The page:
Or does that just happen to me?

  • I get that too from time to time, because people see me smiling geekely witha cute innocent smile and then they read the pages about severed limbs and dead things not dead yet.

    Of course when I write the opposite I get labeled as gay and well I am kind of distraught at moments. Made mw onder through what will happen in I wrote about pink zombie rabbits. It’s a perfect blend of the two.

  • Ok. I am giggilng For several reasons, one being the pink zombie rabbits. I love it! They have lop ears and fangs, am I right? Too perfect!

    And Misty… Snort, snicker, and OMG!

    Can I tell? Can I can I can I? Huh huh huh?
    Love it!
    Faith

  • Hey Harry? You write a book about pink zombie bunnies, and I’ll buy a copy for everyone I know! That would be so fun!

    Faith, darling, spill all you want!

  • Ok!
    In my other alternate ego schizoid personality, I was that mystery writer. And the cowboy writer was a 60ish, big, rawboned, tough talking, cowboy hat and boots-wearing man who didn’t believe in much of anything. Bob, let’s call him. And Bob’s contribution to any critique was…Ah didn’ smell anything.

    OMG. He was such a hoot!

    And there he was with a group of writers who at one time or another included a gal writing about redncek vamps, another writing about faries or pirates, a guy writing about body-snatcher type mobsters from space, another writing about antimatter bombs, and me killing people off with amazing regularity and in a variety of horrid ways.

    And he’d say, “Ah don’ smell anything. You got to smell stuff.”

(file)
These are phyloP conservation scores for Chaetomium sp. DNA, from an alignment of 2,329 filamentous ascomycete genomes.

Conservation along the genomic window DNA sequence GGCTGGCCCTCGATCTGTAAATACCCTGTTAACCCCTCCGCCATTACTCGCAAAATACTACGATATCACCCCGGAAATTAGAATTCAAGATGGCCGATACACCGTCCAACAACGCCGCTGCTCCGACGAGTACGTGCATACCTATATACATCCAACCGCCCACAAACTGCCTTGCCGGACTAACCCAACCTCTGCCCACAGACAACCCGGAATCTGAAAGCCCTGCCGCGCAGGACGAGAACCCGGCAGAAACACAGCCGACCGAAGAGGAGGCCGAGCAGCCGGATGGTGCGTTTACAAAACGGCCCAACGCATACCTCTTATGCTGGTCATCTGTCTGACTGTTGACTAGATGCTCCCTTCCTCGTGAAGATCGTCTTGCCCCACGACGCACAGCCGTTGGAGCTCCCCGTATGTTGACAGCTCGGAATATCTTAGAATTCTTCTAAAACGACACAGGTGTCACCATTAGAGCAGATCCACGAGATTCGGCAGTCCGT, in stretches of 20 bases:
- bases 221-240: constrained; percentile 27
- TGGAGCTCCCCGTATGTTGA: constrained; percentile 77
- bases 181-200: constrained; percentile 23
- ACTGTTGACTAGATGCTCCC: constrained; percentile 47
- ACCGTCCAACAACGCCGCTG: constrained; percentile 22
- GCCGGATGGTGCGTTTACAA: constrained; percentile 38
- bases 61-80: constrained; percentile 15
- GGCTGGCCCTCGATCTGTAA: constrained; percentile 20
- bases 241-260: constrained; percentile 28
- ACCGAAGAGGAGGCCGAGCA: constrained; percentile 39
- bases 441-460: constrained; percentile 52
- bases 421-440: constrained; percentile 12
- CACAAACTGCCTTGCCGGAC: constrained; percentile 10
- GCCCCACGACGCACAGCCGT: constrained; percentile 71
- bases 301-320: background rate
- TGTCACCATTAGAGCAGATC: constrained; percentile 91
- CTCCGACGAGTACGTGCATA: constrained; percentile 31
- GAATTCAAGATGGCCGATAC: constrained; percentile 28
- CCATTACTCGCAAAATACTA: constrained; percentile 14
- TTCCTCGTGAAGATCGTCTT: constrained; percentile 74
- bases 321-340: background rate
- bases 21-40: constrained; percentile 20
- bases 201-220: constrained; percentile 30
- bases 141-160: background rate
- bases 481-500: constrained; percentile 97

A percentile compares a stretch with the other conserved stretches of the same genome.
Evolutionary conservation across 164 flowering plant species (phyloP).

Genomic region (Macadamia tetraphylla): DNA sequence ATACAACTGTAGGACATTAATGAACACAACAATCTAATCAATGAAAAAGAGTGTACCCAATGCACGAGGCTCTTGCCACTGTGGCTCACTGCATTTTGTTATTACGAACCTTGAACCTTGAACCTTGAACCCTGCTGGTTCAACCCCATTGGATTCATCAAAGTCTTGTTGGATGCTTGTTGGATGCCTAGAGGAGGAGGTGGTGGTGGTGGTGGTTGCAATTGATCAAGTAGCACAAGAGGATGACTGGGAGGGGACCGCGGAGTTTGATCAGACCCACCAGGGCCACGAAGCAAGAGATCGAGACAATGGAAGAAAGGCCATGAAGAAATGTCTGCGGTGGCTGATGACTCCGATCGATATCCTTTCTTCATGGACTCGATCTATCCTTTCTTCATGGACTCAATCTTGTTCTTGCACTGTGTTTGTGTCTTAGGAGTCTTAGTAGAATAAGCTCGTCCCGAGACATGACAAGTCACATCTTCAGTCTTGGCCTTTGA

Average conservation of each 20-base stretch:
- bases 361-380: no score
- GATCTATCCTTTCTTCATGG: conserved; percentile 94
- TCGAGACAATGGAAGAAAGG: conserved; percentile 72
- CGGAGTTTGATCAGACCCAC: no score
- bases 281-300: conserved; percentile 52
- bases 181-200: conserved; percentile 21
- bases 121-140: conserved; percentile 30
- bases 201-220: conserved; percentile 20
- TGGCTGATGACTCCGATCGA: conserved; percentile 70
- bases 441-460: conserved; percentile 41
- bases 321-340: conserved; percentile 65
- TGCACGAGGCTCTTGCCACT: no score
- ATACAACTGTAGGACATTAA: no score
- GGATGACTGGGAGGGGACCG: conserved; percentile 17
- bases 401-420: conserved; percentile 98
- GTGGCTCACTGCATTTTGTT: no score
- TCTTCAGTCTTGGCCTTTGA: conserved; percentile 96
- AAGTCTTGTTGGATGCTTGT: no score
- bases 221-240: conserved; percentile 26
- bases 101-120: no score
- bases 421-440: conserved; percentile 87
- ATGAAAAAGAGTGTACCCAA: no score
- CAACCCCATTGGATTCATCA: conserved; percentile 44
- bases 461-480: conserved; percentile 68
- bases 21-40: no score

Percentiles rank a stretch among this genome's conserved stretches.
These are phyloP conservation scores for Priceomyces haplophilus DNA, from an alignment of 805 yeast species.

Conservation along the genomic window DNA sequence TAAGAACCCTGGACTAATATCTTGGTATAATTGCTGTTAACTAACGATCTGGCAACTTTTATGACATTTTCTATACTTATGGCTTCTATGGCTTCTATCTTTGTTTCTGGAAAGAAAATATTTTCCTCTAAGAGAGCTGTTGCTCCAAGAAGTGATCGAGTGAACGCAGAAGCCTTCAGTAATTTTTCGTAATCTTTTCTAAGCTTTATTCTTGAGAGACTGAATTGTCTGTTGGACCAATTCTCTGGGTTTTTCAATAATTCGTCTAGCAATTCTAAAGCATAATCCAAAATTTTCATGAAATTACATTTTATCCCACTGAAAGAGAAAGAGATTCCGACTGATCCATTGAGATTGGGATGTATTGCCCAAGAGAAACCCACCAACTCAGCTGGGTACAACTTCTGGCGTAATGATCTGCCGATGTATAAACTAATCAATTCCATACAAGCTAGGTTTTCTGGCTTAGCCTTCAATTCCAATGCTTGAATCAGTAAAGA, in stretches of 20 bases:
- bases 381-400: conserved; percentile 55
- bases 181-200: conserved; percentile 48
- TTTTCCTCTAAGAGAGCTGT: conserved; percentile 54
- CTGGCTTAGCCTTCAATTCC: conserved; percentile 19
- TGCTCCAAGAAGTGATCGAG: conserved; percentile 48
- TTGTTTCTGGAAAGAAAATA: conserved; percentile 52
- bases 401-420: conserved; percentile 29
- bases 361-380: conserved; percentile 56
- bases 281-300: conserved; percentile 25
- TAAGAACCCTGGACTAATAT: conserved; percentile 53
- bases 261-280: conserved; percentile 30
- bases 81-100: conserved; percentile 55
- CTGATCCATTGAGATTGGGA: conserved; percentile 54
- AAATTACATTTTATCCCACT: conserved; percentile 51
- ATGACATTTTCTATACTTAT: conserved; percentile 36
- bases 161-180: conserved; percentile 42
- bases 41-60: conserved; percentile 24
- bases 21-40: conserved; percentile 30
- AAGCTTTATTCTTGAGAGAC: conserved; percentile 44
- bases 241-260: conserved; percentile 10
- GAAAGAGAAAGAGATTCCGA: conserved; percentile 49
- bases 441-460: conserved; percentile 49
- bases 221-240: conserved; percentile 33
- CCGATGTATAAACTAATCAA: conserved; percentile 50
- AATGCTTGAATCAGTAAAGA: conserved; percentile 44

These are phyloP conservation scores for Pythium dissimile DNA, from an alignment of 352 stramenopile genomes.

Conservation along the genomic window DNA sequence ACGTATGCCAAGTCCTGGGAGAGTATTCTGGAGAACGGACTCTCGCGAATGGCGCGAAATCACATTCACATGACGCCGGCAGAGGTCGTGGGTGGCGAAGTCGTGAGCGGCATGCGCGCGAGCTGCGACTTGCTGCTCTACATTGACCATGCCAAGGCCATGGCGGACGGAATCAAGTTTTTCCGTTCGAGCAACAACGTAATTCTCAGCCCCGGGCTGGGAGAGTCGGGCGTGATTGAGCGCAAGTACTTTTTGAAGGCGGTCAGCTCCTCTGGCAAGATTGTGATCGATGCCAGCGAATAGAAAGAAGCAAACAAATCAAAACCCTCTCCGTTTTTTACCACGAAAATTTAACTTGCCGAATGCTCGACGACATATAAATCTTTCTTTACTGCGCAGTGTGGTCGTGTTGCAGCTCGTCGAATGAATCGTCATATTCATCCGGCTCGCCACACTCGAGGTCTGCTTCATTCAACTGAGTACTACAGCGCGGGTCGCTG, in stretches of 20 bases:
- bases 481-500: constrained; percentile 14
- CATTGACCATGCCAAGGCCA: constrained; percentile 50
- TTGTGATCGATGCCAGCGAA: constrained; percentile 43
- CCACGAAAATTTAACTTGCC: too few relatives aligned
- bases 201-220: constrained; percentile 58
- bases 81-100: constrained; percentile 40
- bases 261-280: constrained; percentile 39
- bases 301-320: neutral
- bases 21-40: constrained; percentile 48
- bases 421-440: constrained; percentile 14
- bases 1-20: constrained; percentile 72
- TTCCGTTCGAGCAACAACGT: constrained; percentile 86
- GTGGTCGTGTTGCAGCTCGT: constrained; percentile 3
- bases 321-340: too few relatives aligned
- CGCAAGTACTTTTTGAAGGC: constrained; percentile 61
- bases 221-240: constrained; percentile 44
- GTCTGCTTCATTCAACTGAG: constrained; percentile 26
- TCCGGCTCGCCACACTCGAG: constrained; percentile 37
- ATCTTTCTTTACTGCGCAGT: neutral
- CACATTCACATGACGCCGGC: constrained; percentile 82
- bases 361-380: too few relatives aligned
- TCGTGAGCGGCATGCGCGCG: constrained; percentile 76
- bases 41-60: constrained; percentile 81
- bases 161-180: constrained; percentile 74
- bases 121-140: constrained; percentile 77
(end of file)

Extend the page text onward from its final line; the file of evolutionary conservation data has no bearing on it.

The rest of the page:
Bob passed on a few years ago, after making his peace with life and the devine. I’d like to think he’s in heaven telling God to turn up the aromtherapy.
    Faith

  • I had a sneaking suspicion that the mystery writer was you, Faith. :)

    Misty, I get a sort of glassy eyed look from most people when I tell them what the book I’m currently writing is about.

    Me: Its about a 1/2 fey, 1/2 demon assassin for the mob who gets pulled into demon machinations to reassert themselves into the human world, auditions for a band and is oath bound to kill the angel who saved her from the abyss. Hijinx ensue.

    Other person: Um..sounds..um…what kind of book do you call that anyway?

    Me: Genre fiction, urban fantasy specifically.

    Other person: So, how’s your husband/family/dog/job????

    Loved this. Thank you.

  • *laughing*
    No idea what to call some of our stuff. Out of this writing group came *lots* of published writers, award winners, etc. including Miz Misty. It was amazing.

    Sadly, *Bob* never got published.

    The hubby has a torn shoulder tendon. (I think. We see MD Monday.) Pups are spoiled rotton. Job sucks. (Can we say that here?) Mom and family are the joys of my life!

    And the new (problematical) RV is ready for our first road trip. Still has problems, but the company can fix them all on Wednseday. See you guys on Tuesday!!!!
    I’m hitting the road!
    Faith

  • Michele Conti

    Pink Zombie Bunnies… I’m all for that, of course, I like anything pink.

    True true, it was a cynical statement. I was having a “one of those morning” mornings. It was fantastic (there’s the sarcasm everyone loves so much about me…erm…)

    Though, seriously, I do feel that we need negativity, in small doses, to appreciate positive aspects of our lives. I just don’t like the negativity when it happens…regardless of how useful it may be in the future.

  • You know I might write a horror/comical story on that topic. I have been tempted to try Bizzaro genre anyways.

    I see the irony here, because most people like a good scare and if that wasn’t so I bet Stephen King sold his books to the underworld to make that much, but in the end when people meet the individuals, behind the horror and still in the first steps, comments like: “You are too nice to write that.” or “Don’t write that, it’s twisted.” come up. Strange.

    Oh and Lisa I love your novel idea. I have never thought of a demon/fey hybrid before. I wonder whether it has special fairy dust that acts like acid?

  • I wonder whether it has special fairy dust that acts like acid?

    Hee! No, her voice is her big weapon, but that idea is awesome.